Liquid and Compressed Carbon Dioxide (CO2)

A number of people know carbon dioxide (CO2) as a result of combustion, as an critical ingredient in photosynthesis, a plant’s ability to convert carbon dioxide and water to glucose and oxygen in the presence of light, and the gas that provides “carbonation” to soft drinks, beer and sparkling wines.

But where does purified carbon dioxide start? With all the attention around climate change and the part that carbon dioxide plays in that process, you might think that atmospheric extraction would be the easiest way to do it. As it turns out, atmospheric levels of carbon dioxide average less than 450 parts per million, making that process nowhere near efficient nor effective Likewise, natural fermentation may work in a wine bottle and brewing tank, but that process doesn’t have much upscale potential. No, almost all the purified carbon dioxide that enters the market today is a byproduct of chemical manufacturing, oil refining and natural gas purification.

Carbon dioxide is an odorless, colorless, nonflammable slightly acidic gas and, because it is available on such a large scale, has many uses in a variety of industries. The food industry uses CO2 in food freezing, carbonated beverage manufacturing and modified atmosphere packaging. Carbon dioxide is considered an “active gas” in shielding the arc in gas metal arc welding (GMAW / MIG welding) either by itself or in mixtures of argon and helium. Its acidic properties mixed with water make it a good water treatment additive for pH control. Liquid Carbon Dioxide is also expanded in specialized equipment to generate “dry ice” blocks and nuggets used for temporary refrigeration.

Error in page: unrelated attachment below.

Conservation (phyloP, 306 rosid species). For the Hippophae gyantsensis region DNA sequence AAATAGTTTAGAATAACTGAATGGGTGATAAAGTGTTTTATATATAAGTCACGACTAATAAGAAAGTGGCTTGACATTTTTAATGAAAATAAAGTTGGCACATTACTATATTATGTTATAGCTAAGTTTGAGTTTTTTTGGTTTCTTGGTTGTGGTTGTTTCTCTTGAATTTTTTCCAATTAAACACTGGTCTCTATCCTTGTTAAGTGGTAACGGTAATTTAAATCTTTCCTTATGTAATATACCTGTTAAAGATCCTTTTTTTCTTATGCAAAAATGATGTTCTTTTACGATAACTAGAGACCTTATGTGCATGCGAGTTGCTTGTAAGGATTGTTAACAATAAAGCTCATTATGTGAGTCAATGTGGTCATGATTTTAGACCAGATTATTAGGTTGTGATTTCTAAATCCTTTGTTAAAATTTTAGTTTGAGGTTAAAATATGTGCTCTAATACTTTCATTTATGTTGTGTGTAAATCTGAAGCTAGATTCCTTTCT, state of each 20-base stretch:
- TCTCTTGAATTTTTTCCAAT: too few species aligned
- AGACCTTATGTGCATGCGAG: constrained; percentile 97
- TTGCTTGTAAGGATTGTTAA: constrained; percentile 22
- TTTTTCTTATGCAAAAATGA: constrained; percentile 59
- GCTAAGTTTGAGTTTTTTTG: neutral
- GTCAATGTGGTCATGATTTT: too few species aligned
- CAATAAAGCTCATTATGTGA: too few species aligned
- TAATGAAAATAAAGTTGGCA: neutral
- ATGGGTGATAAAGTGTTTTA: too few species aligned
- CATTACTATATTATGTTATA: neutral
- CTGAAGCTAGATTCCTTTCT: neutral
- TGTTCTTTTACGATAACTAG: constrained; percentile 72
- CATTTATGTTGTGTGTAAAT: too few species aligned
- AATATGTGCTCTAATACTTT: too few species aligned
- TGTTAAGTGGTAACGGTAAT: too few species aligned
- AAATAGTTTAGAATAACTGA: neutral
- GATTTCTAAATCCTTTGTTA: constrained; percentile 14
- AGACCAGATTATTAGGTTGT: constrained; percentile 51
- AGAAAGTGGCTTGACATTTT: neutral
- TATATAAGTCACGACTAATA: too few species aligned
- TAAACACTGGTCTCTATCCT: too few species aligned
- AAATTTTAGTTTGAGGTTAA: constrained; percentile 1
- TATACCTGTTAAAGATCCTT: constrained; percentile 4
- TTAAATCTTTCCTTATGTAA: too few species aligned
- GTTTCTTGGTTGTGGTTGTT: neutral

Higher purities of carbon dioxide, from Dry to Ultra High Purity and Research Grades are applied in laser cutting and marking operations, spanning everything from medical devices to steel fabrication. Growers use measured amounts of CO2 to enhance fertilizers in greenhouse operations. High purity CO2 is generally used as an oxygen-free atmosphere for anaerobic incubation, and in the preparation of special application mixtures for blood gas monitoring.

With all these applications, having local Western Michigan experts on hand to answer questions about carbon dioxide can be really helpful. Give them a call today at GTW at 616-754-6120 or contact us online.